We've all heard before that there is no such thing as "bad publicity", but some publishers seem to be doing everything in their power to disprove that saying. Such was the case with Electronic Arts a few days ago, when they un-invited a Spanish gaming website / blog from a Command & Conquer 3 event, because it had bad-mouthed FIFA 07 (who hasn't?!). Apparently the story received way too much attention wordlwide (thanks to the likes of Kotaku), because the very next day, EA sent an apology for their previous mail - which was published in full on Merodeando. Here's what it said, in English:
"As you understand, there are many gaming websites that would like to collaborate with us, and we have to give priority to those which, in our modest understanding, treat us better.
It is not feasible for us to engage in fluid communications with you given articles of this type, and accordingly your invitation to visit our offices to see Command and Conquer 3 is canceled.
If you agree, we should let time pass, and we'll see how things evolve and see if it's feasible to send you materials and invite you to this type of event.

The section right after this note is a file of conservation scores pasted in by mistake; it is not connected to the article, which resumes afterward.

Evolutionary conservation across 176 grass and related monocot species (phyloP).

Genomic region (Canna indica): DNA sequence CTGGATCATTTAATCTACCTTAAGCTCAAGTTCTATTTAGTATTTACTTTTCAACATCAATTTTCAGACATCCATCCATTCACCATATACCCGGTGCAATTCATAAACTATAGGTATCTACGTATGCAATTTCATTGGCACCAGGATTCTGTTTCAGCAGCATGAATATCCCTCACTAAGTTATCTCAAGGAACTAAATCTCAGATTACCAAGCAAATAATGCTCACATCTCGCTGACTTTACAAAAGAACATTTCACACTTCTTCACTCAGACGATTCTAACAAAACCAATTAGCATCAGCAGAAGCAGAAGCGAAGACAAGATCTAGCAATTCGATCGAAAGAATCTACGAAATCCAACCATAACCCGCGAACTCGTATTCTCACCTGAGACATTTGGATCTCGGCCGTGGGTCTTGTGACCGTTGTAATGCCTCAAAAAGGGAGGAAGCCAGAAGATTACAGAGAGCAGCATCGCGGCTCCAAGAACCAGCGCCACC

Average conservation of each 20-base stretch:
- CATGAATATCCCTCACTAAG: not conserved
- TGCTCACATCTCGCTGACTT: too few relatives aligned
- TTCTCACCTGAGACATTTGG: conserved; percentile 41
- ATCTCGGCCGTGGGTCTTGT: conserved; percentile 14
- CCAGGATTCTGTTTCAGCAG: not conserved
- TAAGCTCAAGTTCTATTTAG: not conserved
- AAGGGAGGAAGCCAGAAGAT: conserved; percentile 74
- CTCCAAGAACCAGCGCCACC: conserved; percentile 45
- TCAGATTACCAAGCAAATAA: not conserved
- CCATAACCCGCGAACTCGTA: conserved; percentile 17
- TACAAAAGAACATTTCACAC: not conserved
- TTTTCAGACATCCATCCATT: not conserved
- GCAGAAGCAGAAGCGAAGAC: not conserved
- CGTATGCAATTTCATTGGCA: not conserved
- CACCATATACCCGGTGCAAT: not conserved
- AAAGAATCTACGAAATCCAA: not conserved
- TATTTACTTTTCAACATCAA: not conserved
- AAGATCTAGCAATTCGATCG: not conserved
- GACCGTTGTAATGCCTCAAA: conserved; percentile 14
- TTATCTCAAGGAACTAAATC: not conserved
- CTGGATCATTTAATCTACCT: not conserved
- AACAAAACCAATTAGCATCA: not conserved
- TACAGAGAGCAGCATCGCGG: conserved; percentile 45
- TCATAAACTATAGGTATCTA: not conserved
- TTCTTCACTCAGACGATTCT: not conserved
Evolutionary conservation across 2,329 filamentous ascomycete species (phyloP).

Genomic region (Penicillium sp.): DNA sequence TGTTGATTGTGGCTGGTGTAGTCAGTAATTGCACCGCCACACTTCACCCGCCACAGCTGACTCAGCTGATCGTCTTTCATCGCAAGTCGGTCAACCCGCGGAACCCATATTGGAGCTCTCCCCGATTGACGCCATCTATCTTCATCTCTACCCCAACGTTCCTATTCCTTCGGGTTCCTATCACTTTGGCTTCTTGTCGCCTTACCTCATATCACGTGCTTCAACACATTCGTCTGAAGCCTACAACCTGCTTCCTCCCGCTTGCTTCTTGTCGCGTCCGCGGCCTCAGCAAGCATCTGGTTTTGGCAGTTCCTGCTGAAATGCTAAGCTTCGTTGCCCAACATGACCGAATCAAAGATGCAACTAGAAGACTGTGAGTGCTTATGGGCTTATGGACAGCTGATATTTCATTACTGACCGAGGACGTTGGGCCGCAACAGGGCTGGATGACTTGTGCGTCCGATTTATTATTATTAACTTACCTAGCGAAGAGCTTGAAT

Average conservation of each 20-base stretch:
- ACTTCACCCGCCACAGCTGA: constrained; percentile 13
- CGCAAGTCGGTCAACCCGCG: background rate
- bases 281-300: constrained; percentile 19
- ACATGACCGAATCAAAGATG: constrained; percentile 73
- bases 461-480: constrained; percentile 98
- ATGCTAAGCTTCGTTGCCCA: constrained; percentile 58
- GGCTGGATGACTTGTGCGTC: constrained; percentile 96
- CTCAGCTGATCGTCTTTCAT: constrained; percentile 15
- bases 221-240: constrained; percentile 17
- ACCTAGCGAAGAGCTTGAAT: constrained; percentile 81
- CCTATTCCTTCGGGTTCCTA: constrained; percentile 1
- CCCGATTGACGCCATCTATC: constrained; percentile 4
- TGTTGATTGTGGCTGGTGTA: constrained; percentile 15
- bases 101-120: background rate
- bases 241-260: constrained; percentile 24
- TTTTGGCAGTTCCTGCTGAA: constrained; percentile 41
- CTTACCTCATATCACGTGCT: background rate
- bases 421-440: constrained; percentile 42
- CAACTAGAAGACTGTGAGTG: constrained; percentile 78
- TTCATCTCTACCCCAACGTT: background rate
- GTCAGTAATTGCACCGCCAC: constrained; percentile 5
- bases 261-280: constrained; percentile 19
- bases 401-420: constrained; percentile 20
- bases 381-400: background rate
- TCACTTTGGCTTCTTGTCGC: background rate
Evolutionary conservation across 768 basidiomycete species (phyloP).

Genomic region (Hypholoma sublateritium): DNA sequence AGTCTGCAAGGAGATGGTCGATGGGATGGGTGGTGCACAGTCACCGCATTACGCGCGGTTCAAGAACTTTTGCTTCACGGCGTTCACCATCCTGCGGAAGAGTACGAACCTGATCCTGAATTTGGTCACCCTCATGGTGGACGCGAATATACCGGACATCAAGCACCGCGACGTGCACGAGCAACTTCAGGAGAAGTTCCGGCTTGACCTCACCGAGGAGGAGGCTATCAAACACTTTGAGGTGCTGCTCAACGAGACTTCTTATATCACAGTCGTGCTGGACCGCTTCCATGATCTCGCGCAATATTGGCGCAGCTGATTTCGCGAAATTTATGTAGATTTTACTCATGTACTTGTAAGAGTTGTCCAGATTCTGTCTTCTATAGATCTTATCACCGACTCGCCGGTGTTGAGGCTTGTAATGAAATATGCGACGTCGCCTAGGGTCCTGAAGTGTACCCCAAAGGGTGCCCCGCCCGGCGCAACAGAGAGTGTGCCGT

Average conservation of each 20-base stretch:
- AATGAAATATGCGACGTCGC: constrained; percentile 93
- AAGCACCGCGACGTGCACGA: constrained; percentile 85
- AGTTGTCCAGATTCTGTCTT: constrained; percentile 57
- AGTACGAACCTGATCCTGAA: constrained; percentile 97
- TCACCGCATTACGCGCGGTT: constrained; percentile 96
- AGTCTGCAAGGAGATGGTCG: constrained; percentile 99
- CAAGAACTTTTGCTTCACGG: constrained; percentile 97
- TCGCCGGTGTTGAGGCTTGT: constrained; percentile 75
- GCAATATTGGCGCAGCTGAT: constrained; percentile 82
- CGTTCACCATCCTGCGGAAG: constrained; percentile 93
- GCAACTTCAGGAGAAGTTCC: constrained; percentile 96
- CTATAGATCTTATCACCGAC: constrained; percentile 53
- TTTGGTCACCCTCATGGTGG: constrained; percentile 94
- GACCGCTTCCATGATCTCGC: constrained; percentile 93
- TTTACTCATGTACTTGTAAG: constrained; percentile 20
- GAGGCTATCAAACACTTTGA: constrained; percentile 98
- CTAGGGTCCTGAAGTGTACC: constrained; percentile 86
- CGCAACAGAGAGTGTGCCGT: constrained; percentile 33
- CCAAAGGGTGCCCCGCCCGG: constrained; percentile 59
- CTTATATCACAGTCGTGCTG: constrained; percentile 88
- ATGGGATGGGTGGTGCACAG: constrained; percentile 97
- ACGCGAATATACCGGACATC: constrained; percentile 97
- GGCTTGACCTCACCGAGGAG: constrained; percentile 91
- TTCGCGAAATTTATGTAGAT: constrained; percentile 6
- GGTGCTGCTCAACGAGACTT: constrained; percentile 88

The original text in Spanish is said to have been equally non-diplomatic and poorly written, but the subsequent apology was clearly sent by an EA representative who was higher ranked, or at least better trained in the arts of PR:
"A person from EA's Management (Note: They could also mean PR) contacted us this morning to apologize for the email we got, and to try to settle things with us. We've accepted the apology and we'll be meeting with them shortly to figure out a way to keep a normal business relationship, just like we do with other companies. They're man enough (Note: so to speak) to admit their mistakes, and we think it's only fair to let our readers know about it."
When will publishers learn that there are too many would-be-journalists who don't give a damn about politics, and stop blackmailing the press for positive coverage? Because that's what it is, ultimately.
Salutations.....lol that sounds like what you'd see in a scam letter.